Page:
Mystery and Victory

50 I tell you this, brothers: qflesh and blood rcannot inherit the kingdom of God, nor does the perishable inherit the imperishable. 51 Behold! I tell you a mystery. sWe shall not all sleep, tbut we shall all be changed, 52 in a moment, in the twinkling of an eye, at the last trumpet. For uthe trumpet will sound, and vthe dead will be raised imperishable, and we shall be changed. 53 For this perishable body must put on the imperishable, and wthis mortal body must put on immortality. 54 When the perishable puts on the imperishable, and the mortal puts on immortality, then shall come to pass the saying that is written:

x“Death is swallowed up in victory.”

55  y“O death, where is your victory?

O death, where is your sting?”

56 The sting of death is sin, and zthe power of sin is the law. 57 But thanks be to God, awho gives us the victory through our Lord Jesus Christ.

58 bTherefore, my beloved brothers, be steadfast, immovable, always abounding in cthe work of the Lord, knowing that in the Lord dyour labor is not in vain.

Christians are not suppose to be boastful (1 Cor. 13:4; Prov. 27:2), but wasn’t Paul? (1 Cor. 15:10; 2 Cor. 11:16-17)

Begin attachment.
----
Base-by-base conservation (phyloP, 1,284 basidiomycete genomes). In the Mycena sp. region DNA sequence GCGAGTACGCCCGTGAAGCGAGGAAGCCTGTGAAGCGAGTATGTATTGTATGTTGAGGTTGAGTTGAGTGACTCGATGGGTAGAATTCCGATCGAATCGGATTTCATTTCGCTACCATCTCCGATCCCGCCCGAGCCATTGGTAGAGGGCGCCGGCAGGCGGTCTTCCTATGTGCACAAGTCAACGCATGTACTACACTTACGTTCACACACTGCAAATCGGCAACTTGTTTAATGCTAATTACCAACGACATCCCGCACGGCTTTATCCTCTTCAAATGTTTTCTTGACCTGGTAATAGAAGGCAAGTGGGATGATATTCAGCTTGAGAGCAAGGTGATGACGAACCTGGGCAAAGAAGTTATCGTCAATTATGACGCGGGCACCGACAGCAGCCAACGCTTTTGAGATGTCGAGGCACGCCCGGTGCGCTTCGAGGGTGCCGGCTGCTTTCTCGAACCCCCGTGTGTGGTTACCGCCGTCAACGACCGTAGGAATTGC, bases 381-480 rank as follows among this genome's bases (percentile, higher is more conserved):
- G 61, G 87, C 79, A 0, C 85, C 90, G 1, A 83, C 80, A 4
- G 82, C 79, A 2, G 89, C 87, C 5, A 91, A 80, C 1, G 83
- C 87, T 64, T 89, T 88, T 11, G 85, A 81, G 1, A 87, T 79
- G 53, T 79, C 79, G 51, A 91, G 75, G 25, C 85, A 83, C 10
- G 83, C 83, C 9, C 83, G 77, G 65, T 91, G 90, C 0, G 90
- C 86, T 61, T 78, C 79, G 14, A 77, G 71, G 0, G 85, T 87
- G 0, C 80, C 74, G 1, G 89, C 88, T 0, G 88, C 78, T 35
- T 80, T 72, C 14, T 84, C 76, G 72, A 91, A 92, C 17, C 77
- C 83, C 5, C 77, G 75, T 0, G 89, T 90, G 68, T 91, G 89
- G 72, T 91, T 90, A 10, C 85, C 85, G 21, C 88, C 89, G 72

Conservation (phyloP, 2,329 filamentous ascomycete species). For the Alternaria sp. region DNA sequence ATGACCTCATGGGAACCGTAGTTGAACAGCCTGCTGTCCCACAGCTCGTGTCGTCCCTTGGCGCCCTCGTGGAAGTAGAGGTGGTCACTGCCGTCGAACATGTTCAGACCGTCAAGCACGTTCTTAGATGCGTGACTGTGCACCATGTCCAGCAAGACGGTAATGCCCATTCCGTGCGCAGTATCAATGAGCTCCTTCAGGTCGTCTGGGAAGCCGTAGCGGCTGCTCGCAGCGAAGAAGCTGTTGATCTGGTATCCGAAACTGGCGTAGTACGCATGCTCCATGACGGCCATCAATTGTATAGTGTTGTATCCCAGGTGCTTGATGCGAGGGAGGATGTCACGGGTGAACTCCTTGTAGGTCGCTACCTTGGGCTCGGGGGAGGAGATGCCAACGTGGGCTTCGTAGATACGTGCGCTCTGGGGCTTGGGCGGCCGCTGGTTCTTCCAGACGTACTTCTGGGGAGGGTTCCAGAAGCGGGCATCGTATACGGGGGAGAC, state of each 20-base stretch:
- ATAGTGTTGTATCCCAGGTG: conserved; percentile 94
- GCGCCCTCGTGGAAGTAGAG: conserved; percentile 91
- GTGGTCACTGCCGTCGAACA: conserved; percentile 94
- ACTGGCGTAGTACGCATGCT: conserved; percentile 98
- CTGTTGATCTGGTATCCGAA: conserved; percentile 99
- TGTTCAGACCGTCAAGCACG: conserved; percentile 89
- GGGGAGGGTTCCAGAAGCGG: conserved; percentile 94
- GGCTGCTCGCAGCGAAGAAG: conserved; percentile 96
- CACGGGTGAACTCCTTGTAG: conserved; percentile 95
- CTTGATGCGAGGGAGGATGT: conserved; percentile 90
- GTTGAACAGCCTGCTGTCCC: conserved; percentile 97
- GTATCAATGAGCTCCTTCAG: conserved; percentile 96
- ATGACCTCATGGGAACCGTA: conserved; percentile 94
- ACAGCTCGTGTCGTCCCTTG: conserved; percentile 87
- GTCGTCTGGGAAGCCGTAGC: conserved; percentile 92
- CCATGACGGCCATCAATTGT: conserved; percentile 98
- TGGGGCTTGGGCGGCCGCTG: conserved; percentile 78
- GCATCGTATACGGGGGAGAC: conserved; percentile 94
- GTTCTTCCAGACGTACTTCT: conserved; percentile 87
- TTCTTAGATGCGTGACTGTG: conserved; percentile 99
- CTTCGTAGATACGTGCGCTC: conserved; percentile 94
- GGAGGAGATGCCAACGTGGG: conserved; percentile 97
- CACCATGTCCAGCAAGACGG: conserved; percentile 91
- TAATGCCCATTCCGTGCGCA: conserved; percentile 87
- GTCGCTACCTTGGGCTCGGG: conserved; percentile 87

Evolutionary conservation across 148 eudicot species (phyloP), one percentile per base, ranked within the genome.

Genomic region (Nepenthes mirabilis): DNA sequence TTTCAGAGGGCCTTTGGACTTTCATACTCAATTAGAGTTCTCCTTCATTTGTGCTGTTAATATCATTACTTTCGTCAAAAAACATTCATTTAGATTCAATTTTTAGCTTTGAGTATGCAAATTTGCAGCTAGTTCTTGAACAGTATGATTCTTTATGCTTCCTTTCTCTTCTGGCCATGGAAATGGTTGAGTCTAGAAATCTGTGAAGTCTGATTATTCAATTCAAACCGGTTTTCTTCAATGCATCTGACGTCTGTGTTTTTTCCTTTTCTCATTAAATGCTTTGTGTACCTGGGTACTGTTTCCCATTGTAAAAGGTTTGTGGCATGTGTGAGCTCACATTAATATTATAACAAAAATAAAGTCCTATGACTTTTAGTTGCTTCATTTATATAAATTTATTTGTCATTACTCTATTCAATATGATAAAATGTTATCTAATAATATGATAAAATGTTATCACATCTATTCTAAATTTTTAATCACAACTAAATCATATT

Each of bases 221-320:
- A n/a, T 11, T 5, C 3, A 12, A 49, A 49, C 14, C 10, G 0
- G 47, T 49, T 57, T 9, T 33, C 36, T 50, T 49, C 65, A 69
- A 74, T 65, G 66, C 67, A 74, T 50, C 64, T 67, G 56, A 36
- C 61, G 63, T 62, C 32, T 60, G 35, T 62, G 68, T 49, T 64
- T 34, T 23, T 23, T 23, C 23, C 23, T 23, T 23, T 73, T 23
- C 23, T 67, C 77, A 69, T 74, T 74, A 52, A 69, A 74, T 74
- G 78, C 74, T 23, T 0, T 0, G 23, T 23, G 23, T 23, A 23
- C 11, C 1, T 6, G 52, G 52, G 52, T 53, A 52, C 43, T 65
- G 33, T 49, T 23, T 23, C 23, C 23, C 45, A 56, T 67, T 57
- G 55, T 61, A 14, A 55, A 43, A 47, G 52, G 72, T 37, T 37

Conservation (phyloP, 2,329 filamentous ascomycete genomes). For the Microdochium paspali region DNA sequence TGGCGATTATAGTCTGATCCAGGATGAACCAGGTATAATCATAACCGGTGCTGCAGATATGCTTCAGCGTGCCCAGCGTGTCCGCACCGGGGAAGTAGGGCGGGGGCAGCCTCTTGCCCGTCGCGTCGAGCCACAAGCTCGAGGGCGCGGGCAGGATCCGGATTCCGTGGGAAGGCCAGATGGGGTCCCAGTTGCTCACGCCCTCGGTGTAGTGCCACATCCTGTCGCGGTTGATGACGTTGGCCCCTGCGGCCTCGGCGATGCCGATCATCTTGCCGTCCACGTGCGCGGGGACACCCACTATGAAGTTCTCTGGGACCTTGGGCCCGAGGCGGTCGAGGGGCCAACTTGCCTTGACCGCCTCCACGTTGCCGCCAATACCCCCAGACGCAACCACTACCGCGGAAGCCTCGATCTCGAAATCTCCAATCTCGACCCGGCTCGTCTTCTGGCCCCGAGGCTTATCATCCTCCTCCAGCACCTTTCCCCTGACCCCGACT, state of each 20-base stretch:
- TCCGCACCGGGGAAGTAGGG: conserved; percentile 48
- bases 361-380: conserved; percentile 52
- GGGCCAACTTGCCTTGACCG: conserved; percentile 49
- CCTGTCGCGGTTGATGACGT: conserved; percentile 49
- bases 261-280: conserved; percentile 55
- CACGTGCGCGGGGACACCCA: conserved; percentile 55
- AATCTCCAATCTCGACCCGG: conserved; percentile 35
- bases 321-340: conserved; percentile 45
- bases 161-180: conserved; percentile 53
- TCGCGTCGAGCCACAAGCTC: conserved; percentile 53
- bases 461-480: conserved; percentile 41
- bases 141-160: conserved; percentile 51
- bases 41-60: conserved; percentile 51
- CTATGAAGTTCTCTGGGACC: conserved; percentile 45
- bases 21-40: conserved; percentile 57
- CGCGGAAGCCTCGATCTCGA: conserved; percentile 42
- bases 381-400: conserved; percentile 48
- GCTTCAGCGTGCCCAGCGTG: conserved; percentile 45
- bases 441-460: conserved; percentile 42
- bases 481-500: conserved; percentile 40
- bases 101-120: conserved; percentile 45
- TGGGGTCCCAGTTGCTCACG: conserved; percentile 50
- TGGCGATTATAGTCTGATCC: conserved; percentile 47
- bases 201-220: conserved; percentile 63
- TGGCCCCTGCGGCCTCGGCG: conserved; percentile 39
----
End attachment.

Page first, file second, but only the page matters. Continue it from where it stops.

1 Corinthians 15:10 But by the grace of God I am what I am, and his grace to me was not without effect. No, I worked harder than all of them – yet not I, but the grace of God that was with me.

2 Corinthians 11:16-17 I repeat, let no one think me foolish. But even if you do, accept me as a fool, so that I too may boast a little. What I am saying with this boastful confidence, I say not as the Lord would but as a fool.

The Bible does not hide the fact that saints sin. All of have sinned and come short of the glory of God (Rom. 3:23). Noah drank too much, Jacob was a deceiver, David committed adultery and murder, and Peter denied Christ. Saints are sinners too. However, in these texts is Paul really sinning? Or is he making a unique point?

Look how the words of Paul are qualified. He says, “In this self-confident boasting I am not talking as the Lord would, but as a fool” (2 Cor. 11:17). He calls himself the least of the Apostles (1 Cor. 15:9) and states that though in his opinion he worked harder than they all (1 Cor. 15:10; 2 Cor. 11:23), it was God’s grace working in him (1 Cor. 15:10). In 2 Corinthians 12:11, though Paul says he is not less than one of the super-apostles, he calls himself a “fool” and “nothing”. So, his boasts need to be understood within the context of his words, “by the grace of God I am what I am, and his grace to me was not without effect” (1 Cor. 15:10). Paul’s words are actually clothed with humility.